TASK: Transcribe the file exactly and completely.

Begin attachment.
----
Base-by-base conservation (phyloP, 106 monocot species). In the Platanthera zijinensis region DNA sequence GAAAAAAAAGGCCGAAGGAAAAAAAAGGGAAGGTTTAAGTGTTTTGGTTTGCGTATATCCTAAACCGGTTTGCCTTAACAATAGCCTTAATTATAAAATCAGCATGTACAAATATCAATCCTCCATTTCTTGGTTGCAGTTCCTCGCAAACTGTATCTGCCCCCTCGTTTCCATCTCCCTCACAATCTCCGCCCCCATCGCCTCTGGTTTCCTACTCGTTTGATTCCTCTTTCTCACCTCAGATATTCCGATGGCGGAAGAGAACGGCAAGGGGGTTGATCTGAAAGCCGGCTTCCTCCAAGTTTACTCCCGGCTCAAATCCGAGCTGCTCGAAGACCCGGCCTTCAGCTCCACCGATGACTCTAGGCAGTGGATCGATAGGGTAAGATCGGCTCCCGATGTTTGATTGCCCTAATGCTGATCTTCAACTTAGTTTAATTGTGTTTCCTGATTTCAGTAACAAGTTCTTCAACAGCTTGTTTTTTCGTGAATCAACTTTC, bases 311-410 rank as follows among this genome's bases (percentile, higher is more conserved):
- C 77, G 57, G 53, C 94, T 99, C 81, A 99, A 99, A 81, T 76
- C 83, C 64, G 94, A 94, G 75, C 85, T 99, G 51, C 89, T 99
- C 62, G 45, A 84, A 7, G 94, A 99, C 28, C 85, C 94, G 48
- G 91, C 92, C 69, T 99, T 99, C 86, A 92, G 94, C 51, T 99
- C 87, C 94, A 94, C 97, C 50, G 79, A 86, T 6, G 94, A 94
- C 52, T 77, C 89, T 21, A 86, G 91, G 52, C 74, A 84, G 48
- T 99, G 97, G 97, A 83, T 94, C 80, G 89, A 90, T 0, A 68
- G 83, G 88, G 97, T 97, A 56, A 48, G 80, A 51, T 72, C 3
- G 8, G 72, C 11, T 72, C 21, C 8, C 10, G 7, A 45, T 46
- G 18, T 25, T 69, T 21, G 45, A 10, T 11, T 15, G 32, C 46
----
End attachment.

Base-by-base conservation (phyloP, 106 monocot species). In the Platanthera zijinensis region DNA sequence GAAAAAAAAGGCCGAAGGAAAAAAAAGGGAAGGTTTAAGTGTTTTGGTTTGCGTATATCCTAAACCGGTTTGCCTTAACAATAGCCTTAATTATAAAATCAGCATGTACAAATATCAATCCTCCATTTCTTGGTTGCAGTTCCTCGCAAACTGTATCTGCCCCCTCGTTTCCATCTCCCTCACAATCTCCGCCCCCATCGCCTCTGGTTTCCTACTCGTTTGATTCCTCTTTCTCACCTCAGATATTCCGATGGCGGAAGAGAACGGCAAGGGGGTTGATCTGAAAGCCGGCTTCCTCCAAGTTTACTCCCGGCTCAAATCCGAGCTGCTCGAAGACCCGGCCTTCAGCTCCACCGATGACTCTAGGCAGTGGATCGATAGGGTAAGATCGGCTCCCGATGTTTGATTGCCCTAATGCTGATCTTCAACTTAGTTTAATTGTGTTTCCTGATTTCAGTAACAAGTTCTTCAACAGCTTGTTTTTTCGTGAATCAACTTTC, bases 311-410 rank as follows among this genome's bases (percentile, higher is more conserved):
- C 77, G 57, G 53, C 94, T 99, C 81, A 99, A 99, A 81, T 76
- C 83, C 64, G 94, A 94, G 75, C 85, T 99, G 51, C 89, T 99
- C 62, G 45, A 84, A 7, G 94, A 99, C 28, C 85, C 94, G 48
- G 91, C 92, C 69, T 99, T 99, C 86, A 92, G 94, C 51, T 99
- C 87, C 94, A 94, C 97, C 50, G 79, A 86, T 6, G 94, A 94
- C 52, T 77, C 89, T 21, A 86, G 91, G 52, C 74, A 84, G 48
- T 99, G 97, G 97, A 83, T 94, C 80, G 89, A 90, T 0, A 68
- G 83, G 88, G 97, T 97, A 56, A 48, G 80, A 51, T 72, C 3
- G 8, G 72, C 11, T 72, C 21, C 8, C 10, G 7, A 45, T 46
- G 18, T 25, T 69, T 21, G 45, A 10, T 11, T 15, G 32, C 46